- 10 Jul 2020
This guidance is for managers, social workers and social care workers undertaking home visits and other face-to-face direct contact with service users and significant others in community settings.
During the Covid-19 pandemic, there will be many ways that social work and social care can continue to support people, without the need for face-to-face contact. It is essential to balance the need to protect, support and supervise, with the need to avoid causing harm by spread of infection.
Scotland’s Strategic Framework
From 2 November 2020 Scotland moved to a strategic approach to outbreak management. The Framework provides for flexibility in local and national response and sets out expectations within five levels of protection. These ‘tiers’ define what can and cannot be done in the areas in which you live, work and travel. Each area of Scotland is assigned to a COVID protection level, information about these can be found on local council websites.
The Strategic Framework also contains advice and guidance on shielding. This is linked to the protection levels, in order to ensure all interventions respond to the needs of the most clinically at-risk groups.
Additional measures of January 2021
Due to the rising number of infections and increased transmissibility risks apparent at the end of December 2020, the First Minister made an announcement on 4 January to further tighten restrictions in Level 4 areas. These came into effect on 5 January 2021. Please see Coronavirus (COVID-19): stay at home guidance for up to date information and for considerations and mitigations for your services. Some Islands in Scotland are in level three.
Infection control is dependent on everyone following FACTs measures and advice on the NHS inform website. To help stop the virus spreading you should:
- wear a face covering
- avoid crowded places
- clean hands and surfaces regularly
- stay 2m away from other people
- self-isolate and book a test if you have COVID-19 symptoms
Ongoing adjustments to measures
During lockdown phases, the primary reason for direct contact with individuals and their families is the management of risk of harm. As we move through different phases of the crisis, extension or restriction of direct contact with service users must reflect and respond to need, taking in to account the impact of the pandemic on individuals and families; changing local and national conditions; and the most current public health advice. Extensions and restrictions should take place as part of co-ordinated arrangements with local partners, wherever possible building on the relationships that are already in place.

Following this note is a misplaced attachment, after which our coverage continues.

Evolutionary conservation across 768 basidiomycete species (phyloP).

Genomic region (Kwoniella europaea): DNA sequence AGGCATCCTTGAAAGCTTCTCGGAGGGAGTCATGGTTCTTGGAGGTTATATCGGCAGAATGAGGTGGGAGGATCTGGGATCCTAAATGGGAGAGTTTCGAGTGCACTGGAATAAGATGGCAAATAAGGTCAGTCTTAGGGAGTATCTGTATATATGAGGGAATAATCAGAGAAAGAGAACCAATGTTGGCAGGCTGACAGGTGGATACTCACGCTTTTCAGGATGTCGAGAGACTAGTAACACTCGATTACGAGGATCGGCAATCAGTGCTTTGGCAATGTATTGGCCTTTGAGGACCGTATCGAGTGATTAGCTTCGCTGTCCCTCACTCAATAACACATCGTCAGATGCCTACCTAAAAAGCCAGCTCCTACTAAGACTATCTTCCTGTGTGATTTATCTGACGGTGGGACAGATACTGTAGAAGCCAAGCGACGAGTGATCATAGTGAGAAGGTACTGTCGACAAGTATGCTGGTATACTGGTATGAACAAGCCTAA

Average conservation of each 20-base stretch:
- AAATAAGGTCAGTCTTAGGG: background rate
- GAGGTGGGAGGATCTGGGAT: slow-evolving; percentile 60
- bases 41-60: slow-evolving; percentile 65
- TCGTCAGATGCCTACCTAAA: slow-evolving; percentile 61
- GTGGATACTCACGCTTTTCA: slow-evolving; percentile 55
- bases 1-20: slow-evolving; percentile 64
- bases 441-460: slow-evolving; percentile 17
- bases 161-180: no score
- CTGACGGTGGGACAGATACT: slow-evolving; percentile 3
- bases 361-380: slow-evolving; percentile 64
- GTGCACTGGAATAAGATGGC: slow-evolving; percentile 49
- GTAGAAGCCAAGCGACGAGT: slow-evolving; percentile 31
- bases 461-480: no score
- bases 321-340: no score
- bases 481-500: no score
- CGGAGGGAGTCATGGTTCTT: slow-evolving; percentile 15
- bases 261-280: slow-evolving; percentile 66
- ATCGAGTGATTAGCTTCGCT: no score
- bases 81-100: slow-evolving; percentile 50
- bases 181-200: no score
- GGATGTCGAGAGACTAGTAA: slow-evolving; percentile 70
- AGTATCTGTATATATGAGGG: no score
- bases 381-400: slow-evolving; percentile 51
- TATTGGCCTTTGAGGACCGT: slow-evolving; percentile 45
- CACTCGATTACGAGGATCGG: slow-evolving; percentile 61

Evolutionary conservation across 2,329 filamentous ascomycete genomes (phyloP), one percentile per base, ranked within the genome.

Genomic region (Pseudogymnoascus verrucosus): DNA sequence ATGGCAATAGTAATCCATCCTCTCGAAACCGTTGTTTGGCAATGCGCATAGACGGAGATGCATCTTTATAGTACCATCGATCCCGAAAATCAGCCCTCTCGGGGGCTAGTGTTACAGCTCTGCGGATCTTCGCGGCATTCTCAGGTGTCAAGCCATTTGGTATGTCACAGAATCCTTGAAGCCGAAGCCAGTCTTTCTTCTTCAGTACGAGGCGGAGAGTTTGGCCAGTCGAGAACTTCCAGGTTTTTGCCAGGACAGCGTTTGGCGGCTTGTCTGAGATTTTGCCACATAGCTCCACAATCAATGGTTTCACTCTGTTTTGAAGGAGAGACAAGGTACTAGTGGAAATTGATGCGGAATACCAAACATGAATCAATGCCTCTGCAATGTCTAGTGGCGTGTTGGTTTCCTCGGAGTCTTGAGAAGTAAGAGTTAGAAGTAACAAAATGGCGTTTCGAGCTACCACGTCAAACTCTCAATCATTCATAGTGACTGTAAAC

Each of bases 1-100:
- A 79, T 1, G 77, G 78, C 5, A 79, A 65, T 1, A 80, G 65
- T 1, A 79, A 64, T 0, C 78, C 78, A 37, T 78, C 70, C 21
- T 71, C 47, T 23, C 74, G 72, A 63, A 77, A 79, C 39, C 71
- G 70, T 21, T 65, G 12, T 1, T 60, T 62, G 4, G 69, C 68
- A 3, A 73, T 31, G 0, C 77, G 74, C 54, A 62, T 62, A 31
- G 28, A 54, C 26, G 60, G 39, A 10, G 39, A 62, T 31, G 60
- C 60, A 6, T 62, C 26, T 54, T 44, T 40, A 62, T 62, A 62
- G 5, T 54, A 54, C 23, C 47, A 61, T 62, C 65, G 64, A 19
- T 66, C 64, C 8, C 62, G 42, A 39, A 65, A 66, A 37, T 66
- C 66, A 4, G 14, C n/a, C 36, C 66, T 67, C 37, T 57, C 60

Safe and ethical practice
Coronavirus (COVID-19): guidance on individual risk assessment for the workplace provides general advice. Staff who have concerns relating to their health about attending work should seek an Occupational Health referral, or discussion with their GP or clinical specialist for more advice.
The Chief Medical Officer wrote to everyone on the shielding list during the week beginning 4 January to set out advice. Any staff who are required to shield should work from home if they can. If they cannot work from home, they should not go to work. The letter they will receive from the Chief Medical Officer acts as a fit note for as long as lockdown restrictions are in place. This letter is called a shielding notification and replaces the need for a GP fit note. Scottish Government advice for those who have been shielding was updated on 4 January.
Staff must have appropriate training in relation to use of PPE and other infection control measures. Assessment of need and risk is needed for each proposed instance of direct contact. Full understanding of and compliance with mitigation measures and appropriate risk assessment including decisions about whether a home visit is essential or whether the contact could be made in other ways is the important factor here rather than default to a particular additional measure.
Staff who have been identified as a close contact either through Test & Protect or the NHS Scotland app (Test & Protect | Protect Scotland) must isolate for 10 days. Routine testing does not exempt staff from this isolation requirement.
All direct contact should be risk assessed and planned in advance, taking account of local guidance and the public health guidance.
Further information should be assessed at the commencement of the contact.
The risk assessment should take account of:
- the purpose of the visit or contact, as part of the child or adult’s plan
- how challenging this could be for the people involved, and what impact it might have on the safety of staff and others
- what information can be ascertained in advance from family and other sources
- what is known about the health status of all in the household or location where meeting will occur
- what is known about available space within the home or location where the meeting will occur